The Voters Speak: State Ballot Initiatives

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The Voters Speak: State Ballot Initiatives

Although laws differ across the country, voters in many states can have a direct say in governing through initiatives and referendums. According to the Initiative and Referendum Institute, voters in 34 states had their say on 157 ballot propositions. 

Here are some of the issues that voters decided in this way on Tuesday:

 

EMPLOYMENT

  • Alabama puts right-to-work in the state constitution. Virginia voters rejected the idea of putting it in their state’s constitution. 
  • Higher minimum wage: Arizona; Colorado; Washington enacted increases to their minimum wage requirements on businesses.

 

BLUE LAWS AND “SINFUL” BEHAVIOR

  • Go ahead, buy your full-strength beer at the supermarket: Oklahoma will let people buy full-strength beer at grocery stores and convenience stores on Sundays.
  • Wanna bet? New Jersey rejects letting casinos expand beyond Atlantic City. Massachusetts rejects putting slots at a race track. Rhode Island will now allow a casino in the town of Tiverton.
  • Cigarette taxes, yes and no: Voters in California, Colorado, Missouri, and North Dakota considered tobacco or cigarette tax increases. Only in California did a tax increase pass.

 

HOW WE ELECT AND PAY POLITICIANS

  • Politician pay raises: The pay of legislators in Minnesota will no longer be decided by legislators themselves. Instead, it will go to an independent committee.
  • Statewide ranked-choice voting: Maine enacts a new method of casting and counting ballots, which is used in some cities nationwide.
  • Voter ID required: Missouri will require people show a photo ID when voting.
  • Primaries open to all: Colorado allows people to vote in a party’s primary election without declaring a party affiliation.
  • Limits on campaign spending: Missouri and South Dakota will limit how much money people can contribute to state races; Washington approves a system of taxpayer funding on campaigns.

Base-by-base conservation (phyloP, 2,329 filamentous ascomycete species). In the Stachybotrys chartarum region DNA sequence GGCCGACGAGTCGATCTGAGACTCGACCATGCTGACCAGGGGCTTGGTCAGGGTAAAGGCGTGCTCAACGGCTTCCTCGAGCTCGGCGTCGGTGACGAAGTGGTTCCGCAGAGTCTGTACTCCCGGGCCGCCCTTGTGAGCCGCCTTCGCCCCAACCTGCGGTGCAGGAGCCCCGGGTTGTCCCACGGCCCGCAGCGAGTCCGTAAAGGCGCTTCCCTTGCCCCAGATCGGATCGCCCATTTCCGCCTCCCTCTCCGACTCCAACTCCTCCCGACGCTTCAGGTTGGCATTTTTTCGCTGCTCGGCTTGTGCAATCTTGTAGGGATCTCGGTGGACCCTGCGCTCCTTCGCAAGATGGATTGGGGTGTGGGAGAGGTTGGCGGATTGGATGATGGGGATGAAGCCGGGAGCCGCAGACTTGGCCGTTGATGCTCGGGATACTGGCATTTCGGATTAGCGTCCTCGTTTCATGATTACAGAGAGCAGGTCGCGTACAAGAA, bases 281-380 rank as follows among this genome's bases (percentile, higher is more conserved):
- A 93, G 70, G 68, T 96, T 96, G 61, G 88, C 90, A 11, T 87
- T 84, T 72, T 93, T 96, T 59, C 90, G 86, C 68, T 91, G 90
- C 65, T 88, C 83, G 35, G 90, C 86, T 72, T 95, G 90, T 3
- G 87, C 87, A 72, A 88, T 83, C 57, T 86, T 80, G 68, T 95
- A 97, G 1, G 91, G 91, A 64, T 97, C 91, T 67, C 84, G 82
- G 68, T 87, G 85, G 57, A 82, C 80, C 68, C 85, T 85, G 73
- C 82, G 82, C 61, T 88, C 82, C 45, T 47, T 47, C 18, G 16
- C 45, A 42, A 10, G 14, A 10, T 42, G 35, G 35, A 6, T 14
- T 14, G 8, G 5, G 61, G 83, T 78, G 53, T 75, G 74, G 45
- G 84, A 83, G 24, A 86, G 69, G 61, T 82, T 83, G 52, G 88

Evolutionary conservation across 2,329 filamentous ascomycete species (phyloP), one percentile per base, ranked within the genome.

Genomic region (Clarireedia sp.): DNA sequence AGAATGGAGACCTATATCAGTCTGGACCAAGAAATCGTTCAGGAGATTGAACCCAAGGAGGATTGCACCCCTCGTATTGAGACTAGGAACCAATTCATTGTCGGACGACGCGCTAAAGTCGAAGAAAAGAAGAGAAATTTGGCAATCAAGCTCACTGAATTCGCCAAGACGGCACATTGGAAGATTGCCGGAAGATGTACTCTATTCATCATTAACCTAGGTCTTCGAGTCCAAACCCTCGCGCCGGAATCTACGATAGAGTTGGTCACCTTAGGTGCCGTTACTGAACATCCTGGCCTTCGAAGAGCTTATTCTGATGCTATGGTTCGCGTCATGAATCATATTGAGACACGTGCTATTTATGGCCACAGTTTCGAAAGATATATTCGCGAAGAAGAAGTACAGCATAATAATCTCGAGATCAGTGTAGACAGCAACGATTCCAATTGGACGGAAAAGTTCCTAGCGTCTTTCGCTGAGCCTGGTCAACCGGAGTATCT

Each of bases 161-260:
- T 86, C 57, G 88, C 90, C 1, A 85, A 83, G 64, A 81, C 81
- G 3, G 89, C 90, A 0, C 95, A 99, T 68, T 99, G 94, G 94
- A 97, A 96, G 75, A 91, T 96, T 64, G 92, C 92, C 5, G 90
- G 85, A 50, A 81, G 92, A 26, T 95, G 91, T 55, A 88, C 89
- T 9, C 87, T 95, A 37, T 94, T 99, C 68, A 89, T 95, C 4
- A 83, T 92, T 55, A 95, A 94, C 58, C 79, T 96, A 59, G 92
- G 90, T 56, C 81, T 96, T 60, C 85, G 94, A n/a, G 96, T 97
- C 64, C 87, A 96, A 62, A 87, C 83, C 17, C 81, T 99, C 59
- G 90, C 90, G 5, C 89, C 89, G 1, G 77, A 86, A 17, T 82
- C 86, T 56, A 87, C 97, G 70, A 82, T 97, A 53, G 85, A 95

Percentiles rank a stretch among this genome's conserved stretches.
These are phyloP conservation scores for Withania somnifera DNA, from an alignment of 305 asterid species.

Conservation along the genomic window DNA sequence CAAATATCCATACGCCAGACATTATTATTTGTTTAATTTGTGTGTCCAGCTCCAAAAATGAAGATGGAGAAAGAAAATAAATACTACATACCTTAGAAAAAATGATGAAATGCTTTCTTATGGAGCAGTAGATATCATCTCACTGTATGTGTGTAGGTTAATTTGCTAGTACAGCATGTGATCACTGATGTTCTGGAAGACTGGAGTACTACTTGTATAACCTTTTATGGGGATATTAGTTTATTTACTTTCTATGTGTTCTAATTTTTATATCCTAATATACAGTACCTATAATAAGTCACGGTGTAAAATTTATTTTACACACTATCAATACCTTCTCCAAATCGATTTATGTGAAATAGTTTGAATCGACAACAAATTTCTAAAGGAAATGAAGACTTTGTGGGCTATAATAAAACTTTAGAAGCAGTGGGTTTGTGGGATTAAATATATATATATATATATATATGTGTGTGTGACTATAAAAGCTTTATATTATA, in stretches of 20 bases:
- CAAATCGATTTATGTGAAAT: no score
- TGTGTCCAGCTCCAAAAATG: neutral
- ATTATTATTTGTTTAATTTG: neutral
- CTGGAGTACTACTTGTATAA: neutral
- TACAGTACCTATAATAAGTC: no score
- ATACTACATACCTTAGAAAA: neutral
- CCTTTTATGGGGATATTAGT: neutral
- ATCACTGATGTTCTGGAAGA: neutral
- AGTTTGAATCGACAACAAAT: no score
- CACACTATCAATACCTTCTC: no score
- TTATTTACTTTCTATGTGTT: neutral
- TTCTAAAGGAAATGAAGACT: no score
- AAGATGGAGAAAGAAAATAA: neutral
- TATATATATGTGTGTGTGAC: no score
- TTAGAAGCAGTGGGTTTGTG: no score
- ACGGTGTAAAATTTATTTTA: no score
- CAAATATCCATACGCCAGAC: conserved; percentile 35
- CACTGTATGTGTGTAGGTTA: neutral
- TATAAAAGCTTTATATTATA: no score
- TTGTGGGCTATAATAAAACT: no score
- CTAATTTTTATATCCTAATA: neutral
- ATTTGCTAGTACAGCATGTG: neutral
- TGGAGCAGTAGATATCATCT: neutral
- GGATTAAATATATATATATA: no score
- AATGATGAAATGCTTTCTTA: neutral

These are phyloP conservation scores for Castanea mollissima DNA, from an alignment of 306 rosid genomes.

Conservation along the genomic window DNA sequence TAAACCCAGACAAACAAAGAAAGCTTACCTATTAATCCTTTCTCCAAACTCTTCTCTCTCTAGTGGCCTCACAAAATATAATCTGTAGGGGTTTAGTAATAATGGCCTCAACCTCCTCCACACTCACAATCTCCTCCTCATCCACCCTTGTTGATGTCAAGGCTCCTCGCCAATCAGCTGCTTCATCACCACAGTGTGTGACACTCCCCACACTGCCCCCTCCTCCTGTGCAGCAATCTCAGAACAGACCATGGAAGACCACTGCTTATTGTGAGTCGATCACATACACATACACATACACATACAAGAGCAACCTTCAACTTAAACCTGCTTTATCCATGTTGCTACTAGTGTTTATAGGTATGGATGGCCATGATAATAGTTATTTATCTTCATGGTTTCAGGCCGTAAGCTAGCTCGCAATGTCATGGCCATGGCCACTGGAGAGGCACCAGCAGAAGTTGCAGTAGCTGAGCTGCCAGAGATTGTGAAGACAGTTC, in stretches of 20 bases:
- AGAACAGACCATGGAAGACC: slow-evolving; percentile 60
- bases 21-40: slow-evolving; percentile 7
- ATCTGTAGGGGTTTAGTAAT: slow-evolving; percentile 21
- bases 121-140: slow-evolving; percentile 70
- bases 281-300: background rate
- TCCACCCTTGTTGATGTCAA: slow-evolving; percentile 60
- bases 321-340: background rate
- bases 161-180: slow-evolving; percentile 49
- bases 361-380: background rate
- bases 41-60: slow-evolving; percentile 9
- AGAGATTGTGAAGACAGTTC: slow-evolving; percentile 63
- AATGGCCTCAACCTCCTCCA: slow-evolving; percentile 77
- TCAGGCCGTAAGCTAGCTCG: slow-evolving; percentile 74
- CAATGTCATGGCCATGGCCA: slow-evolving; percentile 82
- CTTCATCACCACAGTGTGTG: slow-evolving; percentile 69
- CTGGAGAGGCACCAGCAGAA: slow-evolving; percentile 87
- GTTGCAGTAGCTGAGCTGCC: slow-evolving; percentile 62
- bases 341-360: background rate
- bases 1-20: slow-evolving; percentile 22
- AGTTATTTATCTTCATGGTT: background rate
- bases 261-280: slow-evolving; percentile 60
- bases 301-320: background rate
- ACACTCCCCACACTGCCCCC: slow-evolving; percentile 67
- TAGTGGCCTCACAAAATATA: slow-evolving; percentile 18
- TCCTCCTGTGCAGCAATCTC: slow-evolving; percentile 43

• Keep partisan primaries: South Dakota rejected a measure to ban party affiliations in primary elections and replace it with a system under which the top two vote-getters in the primary appear on the general election ballot.

 

PUBLIC SCHOOLS

  • No to more charter schools: Massachusetts voters rejected a measure to expand charter schools.
  • No to state control of schools: Georgia voters said ”no” to a measure that would have allowed the state to take over under-performing public schools.

 

HEALTH CARE CHOICES

  • No to single-payer in one state: Colorado voters rejected a 10 percent payroll tax to fund a state-run health care system.
  • Doctor-assisted, on my own terms death: Colorado will let people who have a diagnosis of six months to live get a prescription for fatal doses of medication.

 

CRIME AND PUNISHMENT

  • Capital punishment: Voters in Oklahoma say that capital punishment is not “cruel and unusual punishment,” and instructed the state to come up with a new means of execution of the existing ones are ruled impermissible by courts.
  • Voters in California rejected a ballot measure that would have repealed the death penalty, while narrowly approving a measure that would speed up the death penalty appeals process.  And Nebraskans overturned a state law that repealed the death penalty.

ENVIRONMENT

  • No to carbon taxes: Washington voters rejected a carbon tax that would have imposed a $100 per-ton carbon tax.

 

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